Sator: After the First World War, however, the diametrically-opposed view prevailed in the right-wing populist scene in Germany. Here, the Russian Revolution was seen as an inevitable consequence of the supposed Russian soul. A populace with bossy women, who were already feared in the First World War as gunwomen at the Front – nothing good could come of it, anarchy was certainly programmed in from the start.

Deep traces in literature: even poets who were not really politically engaged took the Russian Revolution as a theme for their work, explains Jurij Lileev.

Photo: Klaus Polkowski

The conference takes as its theme the Russian Revolution and the upheavals that followed, however it also poses the question of its reception in Germany and in Europe. A broad field …

Sator: True. As regards its reception, I find it especially exciting to see which responses were discarded in retrospect. Berta Lask’s dramas, for example, her agit-prop pieces and her functional type of theater did not make it into the literary canon. So there is a lot to discover there: where and why did these responses get lost, which in their time had significantly shaped the picture of the Russian Revolution in people’s minds?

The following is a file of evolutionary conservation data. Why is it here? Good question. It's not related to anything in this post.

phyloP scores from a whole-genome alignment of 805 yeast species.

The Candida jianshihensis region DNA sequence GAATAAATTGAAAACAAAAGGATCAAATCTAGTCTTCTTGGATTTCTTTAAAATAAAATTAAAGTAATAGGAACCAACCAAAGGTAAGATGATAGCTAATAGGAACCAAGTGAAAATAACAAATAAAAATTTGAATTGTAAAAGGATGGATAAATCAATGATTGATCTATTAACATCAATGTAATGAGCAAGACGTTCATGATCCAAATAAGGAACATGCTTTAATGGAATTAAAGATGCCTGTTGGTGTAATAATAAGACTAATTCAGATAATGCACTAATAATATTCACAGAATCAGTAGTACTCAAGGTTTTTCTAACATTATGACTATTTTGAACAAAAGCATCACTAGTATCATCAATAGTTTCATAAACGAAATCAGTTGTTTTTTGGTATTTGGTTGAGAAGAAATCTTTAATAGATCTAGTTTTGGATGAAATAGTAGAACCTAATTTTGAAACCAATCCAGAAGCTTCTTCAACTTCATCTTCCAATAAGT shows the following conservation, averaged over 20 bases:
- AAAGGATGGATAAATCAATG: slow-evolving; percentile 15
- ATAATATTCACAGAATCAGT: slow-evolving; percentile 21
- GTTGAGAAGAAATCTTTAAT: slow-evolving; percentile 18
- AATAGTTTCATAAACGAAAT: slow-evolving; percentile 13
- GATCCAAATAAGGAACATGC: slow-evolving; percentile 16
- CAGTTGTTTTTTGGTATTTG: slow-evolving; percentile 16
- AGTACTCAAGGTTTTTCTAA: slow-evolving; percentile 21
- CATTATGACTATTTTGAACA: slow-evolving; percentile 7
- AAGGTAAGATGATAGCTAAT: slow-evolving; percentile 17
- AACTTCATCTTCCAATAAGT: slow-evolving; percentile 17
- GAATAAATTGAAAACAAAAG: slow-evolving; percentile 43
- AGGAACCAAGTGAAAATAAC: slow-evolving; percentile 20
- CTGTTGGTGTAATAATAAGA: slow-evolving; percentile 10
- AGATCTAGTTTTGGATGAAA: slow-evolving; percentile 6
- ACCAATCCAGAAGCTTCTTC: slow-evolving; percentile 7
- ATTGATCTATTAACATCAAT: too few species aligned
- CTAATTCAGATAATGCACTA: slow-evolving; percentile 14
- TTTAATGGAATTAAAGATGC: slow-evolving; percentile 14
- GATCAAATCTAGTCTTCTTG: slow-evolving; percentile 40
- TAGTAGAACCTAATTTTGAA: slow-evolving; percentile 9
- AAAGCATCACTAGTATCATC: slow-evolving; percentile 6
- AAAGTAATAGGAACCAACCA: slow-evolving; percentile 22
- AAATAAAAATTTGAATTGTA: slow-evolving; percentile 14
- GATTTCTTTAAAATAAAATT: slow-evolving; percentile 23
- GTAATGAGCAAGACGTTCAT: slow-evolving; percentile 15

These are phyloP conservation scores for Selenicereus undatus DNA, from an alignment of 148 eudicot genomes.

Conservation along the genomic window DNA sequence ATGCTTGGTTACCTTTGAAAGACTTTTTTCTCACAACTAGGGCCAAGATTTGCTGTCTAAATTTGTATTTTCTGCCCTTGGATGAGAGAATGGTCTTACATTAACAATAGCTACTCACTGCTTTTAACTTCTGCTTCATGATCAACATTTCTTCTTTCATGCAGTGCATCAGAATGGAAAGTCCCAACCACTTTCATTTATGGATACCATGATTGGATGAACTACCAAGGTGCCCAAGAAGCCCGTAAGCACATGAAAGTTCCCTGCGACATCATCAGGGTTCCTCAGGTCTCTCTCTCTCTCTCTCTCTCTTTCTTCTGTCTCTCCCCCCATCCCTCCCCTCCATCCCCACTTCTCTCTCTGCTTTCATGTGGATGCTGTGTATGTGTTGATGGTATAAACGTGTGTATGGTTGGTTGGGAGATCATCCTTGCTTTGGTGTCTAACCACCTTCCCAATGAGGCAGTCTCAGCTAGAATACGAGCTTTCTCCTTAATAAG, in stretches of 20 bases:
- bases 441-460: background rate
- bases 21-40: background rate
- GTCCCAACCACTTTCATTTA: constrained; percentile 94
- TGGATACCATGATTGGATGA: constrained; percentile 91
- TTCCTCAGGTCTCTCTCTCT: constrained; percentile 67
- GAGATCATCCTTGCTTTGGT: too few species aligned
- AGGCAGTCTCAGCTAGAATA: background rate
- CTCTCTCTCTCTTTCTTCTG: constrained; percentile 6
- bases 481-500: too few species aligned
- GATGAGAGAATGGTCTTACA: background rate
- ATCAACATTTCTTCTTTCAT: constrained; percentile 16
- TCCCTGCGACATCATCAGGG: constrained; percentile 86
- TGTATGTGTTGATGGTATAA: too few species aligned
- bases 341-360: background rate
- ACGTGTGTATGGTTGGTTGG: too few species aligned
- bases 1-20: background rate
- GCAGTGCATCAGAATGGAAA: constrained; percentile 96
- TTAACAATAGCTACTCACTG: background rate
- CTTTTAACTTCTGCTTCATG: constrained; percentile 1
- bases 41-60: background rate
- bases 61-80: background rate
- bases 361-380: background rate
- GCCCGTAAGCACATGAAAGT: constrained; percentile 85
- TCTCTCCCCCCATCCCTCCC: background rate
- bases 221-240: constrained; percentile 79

Lileev: Also, the Russian Revolution wasn’t just a political event but triggered many new things in the field of culture too. For instance, avant-garde art was powerfully inspired by it. This influenced many artists in the west as well. I’m thinking of Vladimir Mayakovsky or Sergei Eisenstein, for example, who set standards for film art.

Sator: The example of the Bavarian republic of councils comes to mind, which was clearly in response to the Russian Revolution. It involved many literary types, who, with their idealism, attempted to create a kind of poets’ republic of councils. Transferal processes took place from art to politics and society and vice versa – in strict relation to the revolution in Russia.

Could it be said that art and culture at this time were themselves political?

Lileev: Exactly. Even poets who were not really politically engaged took the Russian Revolution as a theme, for example in the poem “The Twelve”, by the symbolist Alexander Blok. It was, so to speak, in the air. A central theme at the school is identity and the search for identity. The Russian Revolution was something like the founding myth of a new identity, which then was also aestheticized.